I wish to talk about the right of people to have decent health care and the Government's responsibility to provide it. Two news items caught my attention last week. The first, in The Independent on Wednesday was headlined
NHS cuts 4,500 beds to save cash.
The second one, in the Morning Star on Saturday described how leave for key staff in London hospitals had been cancelled.
The first headline referred to the crisis facing the national health service, which was brought on, not by inefficient management or overpaid staff, but by a Government who have deliberately underfunded the national health service for the past 11 years. The survey in The Independent included beds that had been closed purely for the lack of cash in the past financial year. All the managers who replied to the survey were clear on the key reason for the bed losses—to wipe out deficits by the end of the financial year, whatever the cost in pain and misery. The survey underestimated the number of bed losses. It included my own local health authority, Calderdale, and said that the bed loss was 76, but the actual number is 99.
The last time that the national health service faced such a crisis was in 1987. Then as now, there was a massive bed closure and the Prime Minister stepped in and ordered a review—the rest is history. We are now stuck with the dreadful National Health Service and Community Care Act 1990, with which nobody agreed but the Prime Minister and a few of her advisers. The Prime Minister based her model for new health care on the United States market structure. Early experience of that market-oriented model shows that it has abjectly and spectacularly failed.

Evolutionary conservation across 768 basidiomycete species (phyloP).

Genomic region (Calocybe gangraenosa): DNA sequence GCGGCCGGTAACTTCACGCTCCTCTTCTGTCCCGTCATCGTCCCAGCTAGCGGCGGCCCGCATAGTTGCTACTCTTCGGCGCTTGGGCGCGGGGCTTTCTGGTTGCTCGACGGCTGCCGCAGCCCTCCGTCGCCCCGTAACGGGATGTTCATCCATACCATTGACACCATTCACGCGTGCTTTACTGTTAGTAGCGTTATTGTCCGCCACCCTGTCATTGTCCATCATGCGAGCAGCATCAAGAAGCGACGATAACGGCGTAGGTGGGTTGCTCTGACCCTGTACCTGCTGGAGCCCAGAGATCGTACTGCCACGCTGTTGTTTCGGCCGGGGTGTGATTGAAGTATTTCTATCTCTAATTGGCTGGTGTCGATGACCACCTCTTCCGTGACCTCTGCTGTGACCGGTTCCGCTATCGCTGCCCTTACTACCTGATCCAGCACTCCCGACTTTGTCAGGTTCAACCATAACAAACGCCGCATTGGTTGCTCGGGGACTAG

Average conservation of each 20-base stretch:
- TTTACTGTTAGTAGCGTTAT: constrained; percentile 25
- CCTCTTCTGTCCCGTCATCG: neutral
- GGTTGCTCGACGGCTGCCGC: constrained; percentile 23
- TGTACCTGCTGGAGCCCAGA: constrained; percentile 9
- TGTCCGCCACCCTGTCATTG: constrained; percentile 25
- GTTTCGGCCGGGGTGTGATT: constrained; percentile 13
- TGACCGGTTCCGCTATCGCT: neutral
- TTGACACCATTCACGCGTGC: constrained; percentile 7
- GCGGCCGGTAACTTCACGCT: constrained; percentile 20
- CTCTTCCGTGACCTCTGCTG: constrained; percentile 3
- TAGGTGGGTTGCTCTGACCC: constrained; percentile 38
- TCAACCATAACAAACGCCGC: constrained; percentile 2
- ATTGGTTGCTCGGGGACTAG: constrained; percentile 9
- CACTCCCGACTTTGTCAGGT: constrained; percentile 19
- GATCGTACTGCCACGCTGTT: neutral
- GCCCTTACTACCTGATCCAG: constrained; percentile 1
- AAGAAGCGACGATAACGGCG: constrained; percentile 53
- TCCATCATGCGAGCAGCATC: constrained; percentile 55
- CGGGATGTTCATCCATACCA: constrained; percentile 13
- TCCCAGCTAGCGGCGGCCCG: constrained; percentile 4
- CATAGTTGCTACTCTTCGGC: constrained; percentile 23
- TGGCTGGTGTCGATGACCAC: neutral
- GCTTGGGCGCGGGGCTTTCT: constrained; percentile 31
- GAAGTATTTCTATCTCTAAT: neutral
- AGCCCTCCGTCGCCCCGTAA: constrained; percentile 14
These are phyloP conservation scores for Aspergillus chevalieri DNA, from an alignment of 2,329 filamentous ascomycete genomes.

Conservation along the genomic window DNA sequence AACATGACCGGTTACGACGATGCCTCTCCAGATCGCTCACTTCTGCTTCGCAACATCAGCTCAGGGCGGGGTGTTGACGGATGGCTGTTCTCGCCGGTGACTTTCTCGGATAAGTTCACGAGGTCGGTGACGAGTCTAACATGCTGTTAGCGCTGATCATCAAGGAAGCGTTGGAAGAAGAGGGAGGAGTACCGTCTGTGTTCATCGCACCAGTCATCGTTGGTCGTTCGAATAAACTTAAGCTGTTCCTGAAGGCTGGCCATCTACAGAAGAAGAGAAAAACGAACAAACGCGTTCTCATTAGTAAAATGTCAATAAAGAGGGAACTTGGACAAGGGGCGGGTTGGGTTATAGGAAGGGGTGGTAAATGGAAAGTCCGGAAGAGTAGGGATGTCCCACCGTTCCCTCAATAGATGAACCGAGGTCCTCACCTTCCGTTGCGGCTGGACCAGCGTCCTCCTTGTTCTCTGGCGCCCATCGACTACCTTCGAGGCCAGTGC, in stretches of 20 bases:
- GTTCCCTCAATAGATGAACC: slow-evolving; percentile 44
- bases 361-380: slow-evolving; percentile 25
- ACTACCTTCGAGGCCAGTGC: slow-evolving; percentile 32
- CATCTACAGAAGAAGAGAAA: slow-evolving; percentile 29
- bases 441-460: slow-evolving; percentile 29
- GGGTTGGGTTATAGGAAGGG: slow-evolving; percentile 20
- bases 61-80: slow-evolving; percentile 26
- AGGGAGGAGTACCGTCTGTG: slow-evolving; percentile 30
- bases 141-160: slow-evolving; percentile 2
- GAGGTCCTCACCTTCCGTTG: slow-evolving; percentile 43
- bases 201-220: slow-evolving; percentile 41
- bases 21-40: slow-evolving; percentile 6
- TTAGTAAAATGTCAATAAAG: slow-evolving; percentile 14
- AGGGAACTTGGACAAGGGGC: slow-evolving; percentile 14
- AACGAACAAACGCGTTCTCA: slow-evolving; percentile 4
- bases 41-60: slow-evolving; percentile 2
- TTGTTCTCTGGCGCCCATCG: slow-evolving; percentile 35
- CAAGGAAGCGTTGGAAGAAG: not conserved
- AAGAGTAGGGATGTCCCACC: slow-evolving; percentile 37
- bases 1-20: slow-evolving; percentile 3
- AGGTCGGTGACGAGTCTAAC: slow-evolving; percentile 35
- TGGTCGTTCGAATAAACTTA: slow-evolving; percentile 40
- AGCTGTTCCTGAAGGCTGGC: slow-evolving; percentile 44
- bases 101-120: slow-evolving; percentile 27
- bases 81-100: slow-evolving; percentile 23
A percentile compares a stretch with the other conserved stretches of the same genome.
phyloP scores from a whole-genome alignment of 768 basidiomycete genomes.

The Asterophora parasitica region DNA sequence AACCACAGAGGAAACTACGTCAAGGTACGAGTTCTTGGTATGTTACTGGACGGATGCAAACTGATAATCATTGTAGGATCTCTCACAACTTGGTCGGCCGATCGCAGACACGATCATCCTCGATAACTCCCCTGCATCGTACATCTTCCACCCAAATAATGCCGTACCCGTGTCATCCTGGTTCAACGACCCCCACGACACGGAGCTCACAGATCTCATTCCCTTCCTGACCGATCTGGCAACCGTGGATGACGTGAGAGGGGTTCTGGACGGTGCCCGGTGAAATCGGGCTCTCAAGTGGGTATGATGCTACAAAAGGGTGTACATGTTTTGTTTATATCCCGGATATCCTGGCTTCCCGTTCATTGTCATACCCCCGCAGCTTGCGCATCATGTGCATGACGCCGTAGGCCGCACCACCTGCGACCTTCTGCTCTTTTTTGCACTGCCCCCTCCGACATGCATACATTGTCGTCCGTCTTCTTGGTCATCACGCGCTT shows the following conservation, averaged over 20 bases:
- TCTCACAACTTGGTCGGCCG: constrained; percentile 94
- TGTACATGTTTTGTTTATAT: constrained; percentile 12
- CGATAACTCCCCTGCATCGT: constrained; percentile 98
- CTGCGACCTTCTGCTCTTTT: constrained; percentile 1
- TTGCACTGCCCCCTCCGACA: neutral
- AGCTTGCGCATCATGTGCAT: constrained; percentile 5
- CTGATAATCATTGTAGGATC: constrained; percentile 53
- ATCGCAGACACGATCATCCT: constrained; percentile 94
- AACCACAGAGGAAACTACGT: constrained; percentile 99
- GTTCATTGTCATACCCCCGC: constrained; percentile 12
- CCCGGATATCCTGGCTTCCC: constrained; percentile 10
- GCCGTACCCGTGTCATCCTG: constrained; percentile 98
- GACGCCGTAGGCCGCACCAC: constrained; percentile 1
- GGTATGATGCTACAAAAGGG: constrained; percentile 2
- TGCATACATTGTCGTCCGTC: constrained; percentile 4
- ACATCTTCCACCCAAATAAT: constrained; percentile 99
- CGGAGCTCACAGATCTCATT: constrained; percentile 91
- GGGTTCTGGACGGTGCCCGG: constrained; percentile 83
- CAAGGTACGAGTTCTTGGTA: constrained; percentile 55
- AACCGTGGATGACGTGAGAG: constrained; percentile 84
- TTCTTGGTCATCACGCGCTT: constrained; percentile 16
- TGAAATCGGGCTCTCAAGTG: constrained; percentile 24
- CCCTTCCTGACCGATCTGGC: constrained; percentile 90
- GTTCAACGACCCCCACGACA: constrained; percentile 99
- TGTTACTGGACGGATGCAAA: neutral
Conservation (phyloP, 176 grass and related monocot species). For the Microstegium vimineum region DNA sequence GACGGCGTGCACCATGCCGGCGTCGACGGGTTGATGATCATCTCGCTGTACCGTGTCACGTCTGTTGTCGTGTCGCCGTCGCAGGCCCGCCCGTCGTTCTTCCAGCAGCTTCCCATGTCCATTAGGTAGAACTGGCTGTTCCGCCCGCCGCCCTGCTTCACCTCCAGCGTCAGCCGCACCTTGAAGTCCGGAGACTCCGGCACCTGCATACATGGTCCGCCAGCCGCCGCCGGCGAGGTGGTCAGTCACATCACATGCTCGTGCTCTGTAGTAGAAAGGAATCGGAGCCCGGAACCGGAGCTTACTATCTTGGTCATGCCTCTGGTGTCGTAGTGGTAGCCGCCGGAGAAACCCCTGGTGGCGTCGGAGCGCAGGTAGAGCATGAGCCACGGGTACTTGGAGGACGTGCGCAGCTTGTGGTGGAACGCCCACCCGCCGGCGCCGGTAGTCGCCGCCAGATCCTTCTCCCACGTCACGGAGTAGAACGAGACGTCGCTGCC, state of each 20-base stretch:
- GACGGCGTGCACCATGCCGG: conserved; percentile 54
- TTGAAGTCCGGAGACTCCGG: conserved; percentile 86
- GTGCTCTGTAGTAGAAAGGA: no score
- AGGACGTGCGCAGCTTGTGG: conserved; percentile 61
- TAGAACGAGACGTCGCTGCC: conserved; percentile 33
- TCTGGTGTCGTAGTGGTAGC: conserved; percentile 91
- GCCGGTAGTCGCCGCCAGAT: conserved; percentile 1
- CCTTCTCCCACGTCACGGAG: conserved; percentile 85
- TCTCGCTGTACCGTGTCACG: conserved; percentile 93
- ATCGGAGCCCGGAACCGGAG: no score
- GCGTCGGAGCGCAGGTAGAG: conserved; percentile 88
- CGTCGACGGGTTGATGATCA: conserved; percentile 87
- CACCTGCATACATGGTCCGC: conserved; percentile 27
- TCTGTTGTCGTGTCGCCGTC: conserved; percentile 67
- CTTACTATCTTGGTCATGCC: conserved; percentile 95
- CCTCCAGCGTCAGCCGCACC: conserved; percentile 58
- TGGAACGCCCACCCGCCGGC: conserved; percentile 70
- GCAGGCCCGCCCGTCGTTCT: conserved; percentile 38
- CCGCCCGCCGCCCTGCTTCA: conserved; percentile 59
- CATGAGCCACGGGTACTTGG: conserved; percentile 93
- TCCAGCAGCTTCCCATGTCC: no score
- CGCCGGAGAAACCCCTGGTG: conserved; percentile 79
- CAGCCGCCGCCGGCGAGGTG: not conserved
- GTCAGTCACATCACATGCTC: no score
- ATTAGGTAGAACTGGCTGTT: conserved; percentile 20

In my health authority last week we heard that a new hospital that should have been built had been put back yet another four years. The excuse given was the slump in the property market that has forced the regional health authority to delay its capital programme. I do not believe that the Government seriously intended to build the new hospital, but they closed wards and a laundry to make way for it and have thus seriously damaged the service. The recent advice from local consultants is that because of those closures, waiting lists will rise to more than 1,000 in a year, and in the gynaecological department, 500 women will have to wait more than 12 months for treatment. Those closures have obviously caused a great deal of damage to the service and many people on waiting lists will become ill; some may even die.
My local example also shows that this year's bed closures could take waiting lists in England to more than I million for the first time in the national health service. That is a disgraceful statistic for a Government who pretend to spend a lot of money on health care. I do not believe that the extra £2·4 billion—the pre-election bribe announced by the Chancellor—will do much to alleviate the crisis. The Government calculations assume an inflation rate of 6 per cent. If wage increases are 10·9 per cent., which is what they should be if staff are not to take a cut in pay, the calculation of any growth is worthless. I do not see why low-paid health authority staff should have to bail out a Government who will not fund them properly. Health authorities are expected to find an additional £210 million from efficiency savings—a Government euphemism for cuts.